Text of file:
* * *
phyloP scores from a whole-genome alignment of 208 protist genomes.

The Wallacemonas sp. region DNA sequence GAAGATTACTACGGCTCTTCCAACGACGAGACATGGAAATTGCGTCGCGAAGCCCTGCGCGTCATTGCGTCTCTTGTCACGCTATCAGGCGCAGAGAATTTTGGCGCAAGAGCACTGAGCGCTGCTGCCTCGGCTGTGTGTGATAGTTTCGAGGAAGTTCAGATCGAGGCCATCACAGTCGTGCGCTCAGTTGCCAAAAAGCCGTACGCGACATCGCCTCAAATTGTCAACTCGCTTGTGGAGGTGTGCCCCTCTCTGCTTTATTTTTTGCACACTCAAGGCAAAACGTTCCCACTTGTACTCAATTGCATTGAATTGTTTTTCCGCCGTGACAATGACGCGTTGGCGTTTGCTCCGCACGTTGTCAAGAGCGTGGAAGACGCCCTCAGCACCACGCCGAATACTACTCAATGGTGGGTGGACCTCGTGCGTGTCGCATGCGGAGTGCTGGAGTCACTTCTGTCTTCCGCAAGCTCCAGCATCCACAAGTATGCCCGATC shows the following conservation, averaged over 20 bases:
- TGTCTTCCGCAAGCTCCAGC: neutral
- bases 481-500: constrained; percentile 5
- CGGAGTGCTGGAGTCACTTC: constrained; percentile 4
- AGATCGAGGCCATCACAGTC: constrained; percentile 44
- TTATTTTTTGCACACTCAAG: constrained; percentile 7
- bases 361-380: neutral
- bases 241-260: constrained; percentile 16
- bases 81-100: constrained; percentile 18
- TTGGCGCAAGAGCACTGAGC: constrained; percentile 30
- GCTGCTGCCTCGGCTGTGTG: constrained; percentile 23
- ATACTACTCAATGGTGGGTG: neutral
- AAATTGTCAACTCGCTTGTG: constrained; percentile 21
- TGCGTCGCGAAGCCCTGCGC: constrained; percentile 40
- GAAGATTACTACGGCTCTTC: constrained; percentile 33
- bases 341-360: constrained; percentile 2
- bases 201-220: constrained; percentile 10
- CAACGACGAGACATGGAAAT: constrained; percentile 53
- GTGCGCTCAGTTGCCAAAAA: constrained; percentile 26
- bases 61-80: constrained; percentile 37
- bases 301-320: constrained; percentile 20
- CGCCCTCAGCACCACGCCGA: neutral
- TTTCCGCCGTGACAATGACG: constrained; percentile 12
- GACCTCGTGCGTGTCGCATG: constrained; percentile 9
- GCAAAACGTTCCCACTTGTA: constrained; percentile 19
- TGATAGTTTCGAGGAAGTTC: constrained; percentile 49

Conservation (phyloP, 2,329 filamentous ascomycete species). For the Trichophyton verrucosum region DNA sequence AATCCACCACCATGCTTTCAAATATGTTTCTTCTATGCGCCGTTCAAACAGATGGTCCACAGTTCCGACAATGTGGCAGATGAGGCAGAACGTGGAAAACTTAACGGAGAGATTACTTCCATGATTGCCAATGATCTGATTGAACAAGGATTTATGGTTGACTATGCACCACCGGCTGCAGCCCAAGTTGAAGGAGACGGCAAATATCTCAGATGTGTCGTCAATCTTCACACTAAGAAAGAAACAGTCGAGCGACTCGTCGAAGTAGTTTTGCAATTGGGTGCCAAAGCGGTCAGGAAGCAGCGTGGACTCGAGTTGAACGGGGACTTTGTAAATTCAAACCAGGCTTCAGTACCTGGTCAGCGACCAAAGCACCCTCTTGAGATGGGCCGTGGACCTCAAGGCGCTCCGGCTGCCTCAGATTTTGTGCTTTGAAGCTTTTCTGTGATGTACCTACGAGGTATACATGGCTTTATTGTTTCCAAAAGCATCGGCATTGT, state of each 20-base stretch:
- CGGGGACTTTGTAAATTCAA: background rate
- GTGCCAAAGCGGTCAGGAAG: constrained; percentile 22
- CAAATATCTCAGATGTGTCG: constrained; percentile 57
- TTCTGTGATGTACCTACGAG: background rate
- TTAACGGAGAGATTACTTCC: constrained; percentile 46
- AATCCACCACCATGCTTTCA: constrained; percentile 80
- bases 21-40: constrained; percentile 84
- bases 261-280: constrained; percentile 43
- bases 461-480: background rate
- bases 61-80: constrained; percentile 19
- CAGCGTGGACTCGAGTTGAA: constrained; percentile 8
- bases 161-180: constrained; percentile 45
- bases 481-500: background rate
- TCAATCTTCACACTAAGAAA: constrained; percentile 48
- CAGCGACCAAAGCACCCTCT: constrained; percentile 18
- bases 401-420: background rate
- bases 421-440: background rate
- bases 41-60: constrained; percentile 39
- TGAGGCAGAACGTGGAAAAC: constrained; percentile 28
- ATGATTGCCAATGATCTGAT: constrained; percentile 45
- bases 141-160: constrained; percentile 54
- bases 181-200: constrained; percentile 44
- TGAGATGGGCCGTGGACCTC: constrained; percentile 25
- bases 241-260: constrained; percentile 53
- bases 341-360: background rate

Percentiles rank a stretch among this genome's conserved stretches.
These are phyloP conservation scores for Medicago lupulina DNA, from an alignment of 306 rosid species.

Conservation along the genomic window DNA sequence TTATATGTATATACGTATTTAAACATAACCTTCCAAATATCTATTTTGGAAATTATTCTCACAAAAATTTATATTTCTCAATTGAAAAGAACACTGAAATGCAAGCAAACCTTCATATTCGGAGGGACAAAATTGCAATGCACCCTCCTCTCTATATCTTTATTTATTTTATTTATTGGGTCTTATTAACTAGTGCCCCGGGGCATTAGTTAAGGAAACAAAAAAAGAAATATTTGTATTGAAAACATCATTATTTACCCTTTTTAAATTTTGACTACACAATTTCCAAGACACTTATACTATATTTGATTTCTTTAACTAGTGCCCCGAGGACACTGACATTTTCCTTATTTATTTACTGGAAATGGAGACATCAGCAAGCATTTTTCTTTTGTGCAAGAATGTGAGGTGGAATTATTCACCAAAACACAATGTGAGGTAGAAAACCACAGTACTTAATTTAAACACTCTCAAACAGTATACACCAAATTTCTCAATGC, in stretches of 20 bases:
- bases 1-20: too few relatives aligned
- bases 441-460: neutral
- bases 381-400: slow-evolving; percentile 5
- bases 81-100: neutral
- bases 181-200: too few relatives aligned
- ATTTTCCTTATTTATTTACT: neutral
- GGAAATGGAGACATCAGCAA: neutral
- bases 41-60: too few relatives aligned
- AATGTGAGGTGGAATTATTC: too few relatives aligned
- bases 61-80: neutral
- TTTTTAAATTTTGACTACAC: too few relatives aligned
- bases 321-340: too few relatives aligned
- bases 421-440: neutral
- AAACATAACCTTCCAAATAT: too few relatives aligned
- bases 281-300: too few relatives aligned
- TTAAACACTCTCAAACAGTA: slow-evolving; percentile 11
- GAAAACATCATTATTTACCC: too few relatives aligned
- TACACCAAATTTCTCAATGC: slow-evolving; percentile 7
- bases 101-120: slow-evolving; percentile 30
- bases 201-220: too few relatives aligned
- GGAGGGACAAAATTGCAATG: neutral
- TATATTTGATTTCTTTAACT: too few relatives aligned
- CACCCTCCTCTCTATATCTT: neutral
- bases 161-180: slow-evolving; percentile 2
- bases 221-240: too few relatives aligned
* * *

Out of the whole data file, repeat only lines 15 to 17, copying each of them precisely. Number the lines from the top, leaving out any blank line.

- TGCGTCGCGAAGCCCTGCGC: constrained; percentile 40
- GAAGATTACTACGGCTCTTC: constrained; percentile 33
- bases 341-360: constrained; percentile 2